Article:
> on the other who never turns quickly enough to see. The audience is
> not just passivly suspending disbeleif but is activly performing
> belief. I wouldnt say that this is a common occurance in "quotidian
> experience" but i do think that that it occurs often in art that
> requires interaction.
> Returning briefly to Map-Me, this was always intented as a tactile
> social experience, one that could not be represented or recorded in a
> way that would do it full justice. A happening i guess. Map- Me is
> being presented this week at the Conflux Festival in Brooklyn. If you
> are local, i would urge you to go along to see it for yourself and
> check out some of the broad range of psycho geographic activity at
> this festival.
> On 9/13/07, email@example.com <firstname.lastname@example.org> wrote:
>> Dear Hugh: I am interested in your mapping project which had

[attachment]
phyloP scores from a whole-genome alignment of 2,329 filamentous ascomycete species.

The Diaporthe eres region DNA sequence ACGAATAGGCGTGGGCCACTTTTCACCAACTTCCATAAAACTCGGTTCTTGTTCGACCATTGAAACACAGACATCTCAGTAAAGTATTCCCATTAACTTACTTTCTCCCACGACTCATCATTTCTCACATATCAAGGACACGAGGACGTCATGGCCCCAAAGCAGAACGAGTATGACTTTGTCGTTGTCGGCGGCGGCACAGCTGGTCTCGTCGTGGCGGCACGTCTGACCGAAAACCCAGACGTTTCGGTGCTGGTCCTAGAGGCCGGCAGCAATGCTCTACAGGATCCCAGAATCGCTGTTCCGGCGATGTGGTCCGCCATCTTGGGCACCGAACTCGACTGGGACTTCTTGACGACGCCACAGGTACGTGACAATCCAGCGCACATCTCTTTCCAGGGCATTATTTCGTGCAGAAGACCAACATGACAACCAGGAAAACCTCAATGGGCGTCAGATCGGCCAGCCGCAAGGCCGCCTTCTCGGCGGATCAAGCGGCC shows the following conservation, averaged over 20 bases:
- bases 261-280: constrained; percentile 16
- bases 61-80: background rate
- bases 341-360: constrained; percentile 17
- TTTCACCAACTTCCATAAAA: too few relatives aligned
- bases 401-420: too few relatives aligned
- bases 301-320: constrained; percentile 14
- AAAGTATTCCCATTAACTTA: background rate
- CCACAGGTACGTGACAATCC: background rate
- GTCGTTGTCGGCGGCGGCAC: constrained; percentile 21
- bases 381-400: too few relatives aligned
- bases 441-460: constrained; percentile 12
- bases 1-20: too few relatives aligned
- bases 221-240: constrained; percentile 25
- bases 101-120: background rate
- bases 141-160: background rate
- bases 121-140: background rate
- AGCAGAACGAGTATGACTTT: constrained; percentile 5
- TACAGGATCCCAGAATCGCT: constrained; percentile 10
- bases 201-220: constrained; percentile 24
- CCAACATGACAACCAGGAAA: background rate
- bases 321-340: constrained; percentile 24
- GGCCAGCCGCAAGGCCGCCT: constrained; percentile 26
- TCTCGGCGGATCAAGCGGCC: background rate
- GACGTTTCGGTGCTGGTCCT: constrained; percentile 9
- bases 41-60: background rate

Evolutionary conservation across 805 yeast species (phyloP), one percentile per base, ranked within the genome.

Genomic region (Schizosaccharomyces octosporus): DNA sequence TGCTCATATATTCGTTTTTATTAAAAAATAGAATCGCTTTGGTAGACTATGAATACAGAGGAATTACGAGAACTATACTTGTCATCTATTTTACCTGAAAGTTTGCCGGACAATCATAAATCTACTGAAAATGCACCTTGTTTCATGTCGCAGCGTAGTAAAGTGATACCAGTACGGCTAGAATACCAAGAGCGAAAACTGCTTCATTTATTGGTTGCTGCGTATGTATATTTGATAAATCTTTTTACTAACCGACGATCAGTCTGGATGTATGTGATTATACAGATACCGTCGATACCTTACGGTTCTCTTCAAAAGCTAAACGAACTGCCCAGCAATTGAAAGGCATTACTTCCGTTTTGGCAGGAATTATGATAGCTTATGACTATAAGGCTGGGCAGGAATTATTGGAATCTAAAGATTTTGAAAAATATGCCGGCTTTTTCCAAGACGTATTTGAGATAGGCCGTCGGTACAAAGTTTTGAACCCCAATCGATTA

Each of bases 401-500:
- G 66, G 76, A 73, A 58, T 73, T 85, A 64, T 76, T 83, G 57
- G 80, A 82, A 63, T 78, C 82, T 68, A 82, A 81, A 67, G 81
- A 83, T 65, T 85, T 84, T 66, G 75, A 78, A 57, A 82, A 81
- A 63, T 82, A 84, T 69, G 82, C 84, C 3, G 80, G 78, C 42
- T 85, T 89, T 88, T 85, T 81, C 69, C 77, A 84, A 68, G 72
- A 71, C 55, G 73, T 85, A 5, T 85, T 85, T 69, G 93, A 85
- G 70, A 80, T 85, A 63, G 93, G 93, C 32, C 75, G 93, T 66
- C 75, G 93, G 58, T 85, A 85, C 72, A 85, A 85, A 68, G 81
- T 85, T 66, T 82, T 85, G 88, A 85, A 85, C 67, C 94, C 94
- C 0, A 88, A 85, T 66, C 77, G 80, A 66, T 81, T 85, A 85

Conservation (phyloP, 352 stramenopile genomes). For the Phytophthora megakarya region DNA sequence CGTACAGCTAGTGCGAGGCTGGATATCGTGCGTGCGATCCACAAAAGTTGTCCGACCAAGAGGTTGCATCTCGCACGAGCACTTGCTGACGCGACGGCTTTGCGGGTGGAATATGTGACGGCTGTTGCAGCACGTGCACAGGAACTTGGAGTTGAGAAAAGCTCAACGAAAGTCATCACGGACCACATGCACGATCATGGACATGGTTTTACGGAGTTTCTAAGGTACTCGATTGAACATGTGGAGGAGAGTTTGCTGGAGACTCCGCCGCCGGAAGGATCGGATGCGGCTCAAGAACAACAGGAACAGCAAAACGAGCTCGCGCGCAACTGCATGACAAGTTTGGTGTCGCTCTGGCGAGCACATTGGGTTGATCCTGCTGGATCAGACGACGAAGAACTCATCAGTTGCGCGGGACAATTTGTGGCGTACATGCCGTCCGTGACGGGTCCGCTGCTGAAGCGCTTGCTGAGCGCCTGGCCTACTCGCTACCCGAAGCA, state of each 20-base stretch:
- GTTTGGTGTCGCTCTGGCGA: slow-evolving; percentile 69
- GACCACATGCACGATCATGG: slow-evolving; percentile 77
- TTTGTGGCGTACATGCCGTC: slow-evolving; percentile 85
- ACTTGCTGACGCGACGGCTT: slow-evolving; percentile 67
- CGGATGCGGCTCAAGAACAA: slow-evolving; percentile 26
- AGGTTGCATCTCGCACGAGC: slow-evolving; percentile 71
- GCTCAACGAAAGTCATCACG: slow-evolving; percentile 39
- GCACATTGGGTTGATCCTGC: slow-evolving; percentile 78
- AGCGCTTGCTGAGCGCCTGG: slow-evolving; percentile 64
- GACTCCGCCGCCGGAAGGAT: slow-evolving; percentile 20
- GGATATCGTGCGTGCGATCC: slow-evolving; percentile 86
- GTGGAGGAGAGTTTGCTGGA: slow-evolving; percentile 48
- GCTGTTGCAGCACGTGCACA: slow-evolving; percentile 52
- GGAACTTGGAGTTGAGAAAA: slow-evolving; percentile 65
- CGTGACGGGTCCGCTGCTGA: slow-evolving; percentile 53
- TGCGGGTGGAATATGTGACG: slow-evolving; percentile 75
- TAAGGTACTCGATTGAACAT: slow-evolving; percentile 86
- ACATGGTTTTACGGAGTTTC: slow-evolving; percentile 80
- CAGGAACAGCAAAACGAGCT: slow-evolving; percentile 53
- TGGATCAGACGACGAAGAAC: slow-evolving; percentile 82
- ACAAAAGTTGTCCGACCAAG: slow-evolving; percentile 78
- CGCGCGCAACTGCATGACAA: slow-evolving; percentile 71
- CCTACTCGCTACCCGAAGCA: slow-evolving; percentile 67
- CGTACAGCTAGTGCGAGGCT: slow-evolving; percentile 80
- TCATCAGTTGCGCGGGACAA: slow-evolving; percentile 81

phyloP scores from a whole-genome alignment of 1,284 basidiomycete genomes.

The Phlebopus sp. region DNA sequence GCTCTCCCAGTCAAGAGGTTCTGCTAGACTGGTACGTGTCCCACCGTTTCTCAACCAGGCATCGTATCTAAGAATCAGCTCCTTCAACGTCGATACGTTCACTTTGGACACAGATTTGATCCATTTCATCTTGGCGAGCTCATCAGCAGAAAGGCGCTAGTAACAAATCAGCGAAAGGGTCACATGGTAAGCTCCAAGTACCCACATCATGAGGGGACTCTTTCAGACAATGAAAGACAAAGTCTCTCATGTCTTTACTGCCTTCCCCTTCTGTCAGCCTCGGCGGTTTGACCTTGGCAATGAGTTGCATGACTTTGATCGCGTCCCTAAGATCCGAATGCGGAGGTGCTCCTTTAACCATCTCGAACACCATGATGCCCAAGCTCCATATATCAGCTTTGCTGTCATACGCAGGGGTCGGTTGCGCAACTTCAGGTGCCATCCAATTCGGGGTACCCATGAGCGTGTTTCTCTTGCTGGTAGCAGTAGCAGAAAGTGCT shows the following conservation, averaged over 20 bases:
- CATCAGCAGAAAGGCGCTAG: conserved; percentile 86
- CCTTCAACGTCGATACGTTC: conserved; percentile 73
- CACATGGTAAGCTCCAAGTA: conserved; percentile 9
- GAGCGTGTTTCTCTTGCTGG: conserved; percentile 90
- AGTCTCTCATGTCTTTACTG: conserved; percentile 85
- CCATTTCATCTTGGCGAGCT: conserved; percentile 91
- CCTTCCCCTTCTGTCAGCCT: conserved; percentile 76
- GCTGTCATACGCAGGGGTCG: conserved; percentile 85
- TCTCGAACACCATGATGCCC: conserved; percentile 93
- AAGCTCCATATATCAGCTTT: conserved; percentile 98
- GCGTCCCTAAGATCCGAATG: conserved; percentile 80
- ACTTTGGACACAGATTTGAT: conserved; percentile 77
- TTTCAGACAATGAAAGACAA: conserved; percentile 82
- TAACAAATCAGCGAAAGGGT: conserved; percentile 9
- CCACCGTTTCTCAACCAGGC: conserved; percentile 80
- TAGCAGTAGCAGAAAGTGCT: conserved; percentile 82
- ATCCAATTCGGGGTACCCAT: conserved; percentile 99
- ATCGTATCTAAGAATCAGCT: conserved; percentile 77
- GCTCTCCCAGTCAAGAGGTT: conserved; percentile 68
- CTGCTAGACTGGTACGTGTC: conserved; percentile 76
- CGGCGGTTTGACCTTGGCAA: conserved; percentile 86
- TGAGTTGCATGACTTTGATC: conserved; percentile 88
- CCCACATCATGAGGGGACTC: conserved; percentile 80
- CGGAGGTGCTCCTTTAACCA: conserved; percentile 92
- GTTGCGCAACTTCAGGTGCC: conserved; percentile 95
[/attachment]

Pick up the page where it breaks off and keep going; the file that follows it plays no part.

>> also, of the way public "memory sites" and shrines now seem to assemble
>> themselves--the 9-11 shrines of flowers, notes, candles etc. or Diana
>> shrines or Vietnam memorial "hyperlinks" by means of notes and messages.
>> Is this true of the Analogue Art Map project? Also, I would like to
>> more about what you mean in your comments about pervasive gaming and
>> architecture. Thanks, Catherine
>> I've been a spectator here for awhile and I guess now is as good a
>> > time as any time to weigh in.
>> > Although much of my time is spent negotiating the digital spaces, I
>> > have become a bit of an activist towards real space interaction